“It’s bigger than the cost of the food ration,” said Adnan Janabai, a government minister of state, referring to the massive subsidy for staple foods that, along with the fuel subsidy, eats up half of Iraq’s budget, according to officials. “What’s doing the damage is the smuggling.”

Black-market prices

For anyone entrusted with distributing gasoline, the temptation is obvious. At the pump, the price of a gallon of gas is officially set at 80 dinars, the equivalent of one American nickel.

A week and a half ago, customers unwilling to wait in line were handing over $2.70 for the same gallon. Last Saturday, the black-market rate had dropped to perhaps half that, but the 2,500 percent markup remained a powerful enticement to sell the stuff on the side.

“Yes, the people blame us, but what can we do?” said Atiyaf Abdul Sattar, an Oil Ministry employee, who was driving a Toyota van so new it had no license plates. Because she works for the ministry, she had to wait in line only an hour at a Baghdad filling station. “The main problem is the security situation.”

“The main problem is with us,” countered Natiq Dawood, 39, a taxi driver in a 2-mile line on Thursday. “Some people even praise the government, even though under the previous regime … there were no long lines.”

Shortages do appear to have worsened since Iraq took responsibility for its fuel supplies. The U.S. Defense Logistics Agency, which for more than a year imported gasoline, cooking fuel and kerosene, turned over control of imports to the Iraqi interim government in mid-September.

The fuel crisis followed weeks later.

“Instead of showering every day, we do it once a week now,” said Muayad Abbas, 34, sitting in his chilly Baghdad house with his hands tucked into his armpits for warmth. Then he and his mother, bundled in winter clothes, inspected the walls for cracks and shoved newspapers into them. Kerosene, which cost the equivalent of $1 for 11 gallons a month ago, now costs $9.

At night, the temperature approaches freezing, especially inside homes built to retain the cold during Baghdad’s long, sweltering summers.

“We put our jackets and socks on when we go to bed,” said Um Muhammed Wal, a neighbor in the Tobchi neighborhood. As elections approach, the political implications of the shortages loom ever larger. In Baghdad’s largest slum, operatives of the radical Shiite Muslim cleric Muqtada al-Sadr organized distribution of kerosene and gas at seven stations until U.S. forces intervened.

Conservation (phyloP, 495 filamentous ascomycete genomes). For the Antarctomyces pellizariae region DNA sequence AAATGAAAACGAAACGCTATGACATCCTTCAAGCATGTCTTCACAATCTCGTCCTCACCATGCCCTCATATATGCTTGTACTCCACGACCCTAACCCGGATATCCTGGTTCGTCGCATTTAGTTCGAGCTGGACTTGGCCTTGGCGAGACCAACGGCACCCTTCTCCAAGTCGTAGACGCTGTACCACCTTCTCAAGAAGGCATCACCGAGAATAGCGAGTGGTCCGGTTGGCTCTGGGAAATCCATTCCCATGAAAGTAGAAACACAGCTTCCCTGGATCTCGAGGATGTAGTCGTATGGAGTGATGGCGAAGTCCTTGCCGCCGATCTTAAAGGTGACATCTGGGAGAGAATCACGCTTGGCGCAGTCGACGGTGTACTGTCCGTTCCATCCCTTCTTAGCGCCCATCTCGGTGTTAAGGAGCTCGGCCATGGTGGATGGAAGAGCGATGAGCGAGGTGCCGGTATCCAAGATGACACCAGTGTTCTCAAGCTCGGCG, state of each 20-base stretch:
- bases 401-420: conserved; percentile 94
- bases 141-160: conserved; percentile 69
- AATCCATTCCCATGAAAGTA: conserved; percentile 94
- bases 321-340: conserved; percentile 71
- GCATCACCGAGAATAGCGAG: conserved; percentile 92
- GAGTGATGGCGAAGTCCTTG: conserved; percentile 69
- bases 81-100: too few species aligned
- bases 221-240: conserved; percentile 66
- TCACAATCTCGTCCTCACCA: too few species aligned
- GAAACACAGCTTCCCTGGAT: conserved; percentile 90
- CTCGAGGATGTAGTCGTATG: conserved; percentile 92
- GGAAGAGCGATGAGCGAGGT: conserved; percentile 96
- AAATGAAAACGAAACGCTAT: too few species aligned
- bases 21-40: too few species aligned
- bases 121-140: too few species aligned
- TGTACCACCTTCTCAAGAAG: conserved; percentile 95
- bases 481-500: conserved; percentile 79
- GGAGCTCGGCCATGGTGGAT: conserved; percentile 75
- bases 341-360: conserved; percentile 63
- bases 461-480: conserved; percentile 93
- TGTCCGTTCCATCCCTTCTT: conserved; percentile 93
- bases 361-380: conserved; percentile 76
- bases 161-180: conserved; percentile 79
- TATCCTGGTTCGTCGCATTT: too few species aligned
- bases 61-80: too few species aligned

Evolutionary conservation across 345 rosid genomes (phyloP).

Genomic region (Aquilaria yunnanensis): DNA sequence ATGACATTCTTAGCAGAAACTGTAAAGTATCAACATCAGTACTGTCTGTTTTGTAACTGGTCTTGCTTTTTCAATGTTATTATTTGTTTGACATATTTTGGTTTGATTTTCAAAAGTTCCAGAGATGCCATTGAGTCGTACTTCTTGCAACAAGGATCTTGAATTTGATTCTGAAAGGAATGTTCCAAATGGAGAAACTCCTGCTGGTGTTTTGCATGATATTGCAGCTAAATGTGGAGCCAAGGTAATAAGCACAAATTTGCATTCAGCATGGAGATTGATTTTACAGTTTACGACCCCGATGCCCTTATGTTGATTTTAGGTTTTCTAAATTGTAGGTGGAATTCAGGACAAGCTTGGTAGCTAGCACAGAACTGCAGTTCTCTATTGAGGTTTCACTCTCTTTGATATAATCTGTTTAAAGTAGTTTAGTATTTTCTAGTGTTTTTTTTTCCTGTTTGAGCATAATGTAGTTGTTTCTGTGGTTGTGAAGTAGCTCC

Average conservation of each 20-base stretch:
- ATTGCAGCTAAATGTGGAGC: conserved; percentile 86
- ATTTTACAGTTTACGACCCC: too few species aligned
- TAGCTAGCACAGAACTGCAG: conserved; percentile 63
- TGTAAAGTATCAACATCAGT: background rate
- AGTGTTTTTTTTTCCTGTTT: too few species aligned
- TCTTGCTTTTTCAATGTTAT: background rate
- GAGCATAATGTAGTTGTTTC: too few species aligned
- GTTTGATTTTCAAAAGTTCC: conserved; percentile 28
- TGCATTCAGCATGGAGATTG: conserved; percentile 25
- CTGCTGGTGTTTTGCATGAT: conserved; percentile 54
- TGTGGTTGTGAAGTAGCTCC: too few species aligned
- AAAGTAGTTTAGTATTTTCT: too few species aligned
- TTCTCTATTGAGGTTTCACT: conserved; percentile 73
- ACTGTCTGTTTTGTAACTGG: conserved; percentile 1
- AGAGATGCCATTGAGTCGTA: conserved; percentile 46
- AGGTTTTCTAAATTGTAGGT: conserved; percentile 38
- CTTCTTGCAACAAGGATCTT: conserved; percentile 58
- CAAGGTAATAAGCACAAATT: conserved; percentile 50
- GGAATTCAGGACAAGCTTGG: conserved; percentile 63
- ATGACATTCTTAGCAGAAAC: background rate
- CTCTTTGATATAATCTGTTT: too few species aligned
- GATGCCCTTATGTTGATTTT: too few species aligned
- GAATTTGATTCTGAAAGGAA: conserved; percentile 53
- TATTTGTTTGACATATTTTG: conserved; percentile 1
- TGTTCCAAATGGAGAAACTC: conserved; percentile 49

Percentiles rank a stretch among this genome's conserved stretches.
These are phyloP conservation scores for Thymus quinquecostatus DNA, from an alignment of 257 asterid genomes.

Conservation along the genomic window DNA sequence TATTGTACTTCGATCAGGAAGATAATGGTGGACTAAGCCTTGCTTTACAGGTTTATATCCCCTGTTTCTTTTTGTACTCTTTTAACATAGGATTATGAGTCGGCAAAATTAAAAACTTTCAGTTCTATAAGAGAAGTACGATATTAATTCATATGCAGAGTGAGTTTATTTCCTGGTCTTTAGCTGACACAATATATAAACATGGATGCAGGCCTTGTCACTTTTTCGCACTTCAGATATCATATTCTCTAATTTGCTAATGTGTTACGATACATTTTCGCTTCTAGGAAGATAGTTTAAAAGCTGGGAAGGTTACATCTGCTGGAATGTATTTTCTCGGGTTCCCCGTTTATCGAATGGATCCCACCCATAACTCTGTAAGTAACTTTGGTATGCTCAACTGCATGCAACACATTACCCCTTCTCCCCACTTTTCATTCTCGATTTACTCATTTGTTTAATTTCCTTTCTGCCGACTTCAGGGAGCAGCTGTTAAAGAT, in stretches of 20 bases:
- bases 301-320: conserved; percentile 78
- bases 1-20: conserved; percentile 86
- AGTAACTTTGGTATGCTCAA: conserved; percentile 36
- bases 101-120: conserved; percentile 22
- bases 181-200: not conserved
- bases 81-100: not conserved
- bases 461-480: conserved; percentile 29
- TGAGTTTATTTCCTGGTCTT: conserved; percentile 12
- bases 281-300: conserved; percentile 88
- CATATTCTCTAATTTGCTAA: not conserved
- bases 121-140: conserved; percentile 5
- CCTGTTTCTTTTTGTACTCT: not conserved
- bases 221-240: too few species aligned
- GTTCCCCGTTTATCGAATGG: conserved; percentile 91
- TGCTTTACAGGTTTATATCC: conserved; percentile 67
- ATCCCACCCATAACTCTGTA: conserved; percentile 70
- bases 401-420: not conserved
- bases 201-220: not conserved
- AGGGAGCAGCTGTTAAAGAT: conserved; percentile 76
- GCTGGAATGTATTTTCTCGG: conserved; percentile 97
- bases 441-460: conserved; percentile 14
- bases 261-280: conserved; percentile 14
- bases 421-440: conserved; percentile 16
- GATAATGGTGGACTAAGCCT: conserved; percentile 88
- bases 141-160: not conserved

Politics and propane

Last Saturday, news that the interim government had begun court proceedings against Gen. Ali Hassan Majeed, the notorious lieutenant of ousted President Saddam Hussein known as “Chemical Ali,” only irritated some Baghdad residents more concerned with daily travails.

“He was bad, but we didn’t have to fight for a cooking-gas cylinder,” said Saad Noaman, 41, a taxi driver arguing with a clerk over the price of propane.

Noting that Majeed’s court appearance was being shown on television, he added sourly, “Have them fix the electricity first so that people will be able to watch.”

Some Baghdad residents say they will simply not vote, rather than be seen as rewarding an interim government that has urged them to cast ballots. Government officials prefer to frame the issue as an incentive to better governance.

“It’s democracy,” said Salih, the deputy prime minister. “There’s incentive for the government to get things right so people will vote for it.”

At the same time, Salih added with a grim smile, not all the news has been bad. Last week Iraqi police captured a Syrian man walking on a freeway bridge spanning the Tigris River in the capital’s south end. The vehicle he had abandoned turned out to be rigged with explosives.

“A car bomb ran out of fuel,” Salih said. “There’s always a silver lining.”

Staff writer Jackie Spinner, correspondent Anthony Shadid and special correspondents Omar Fekeiki, Khalid Saffar and Naseer Nouri contributed to this story.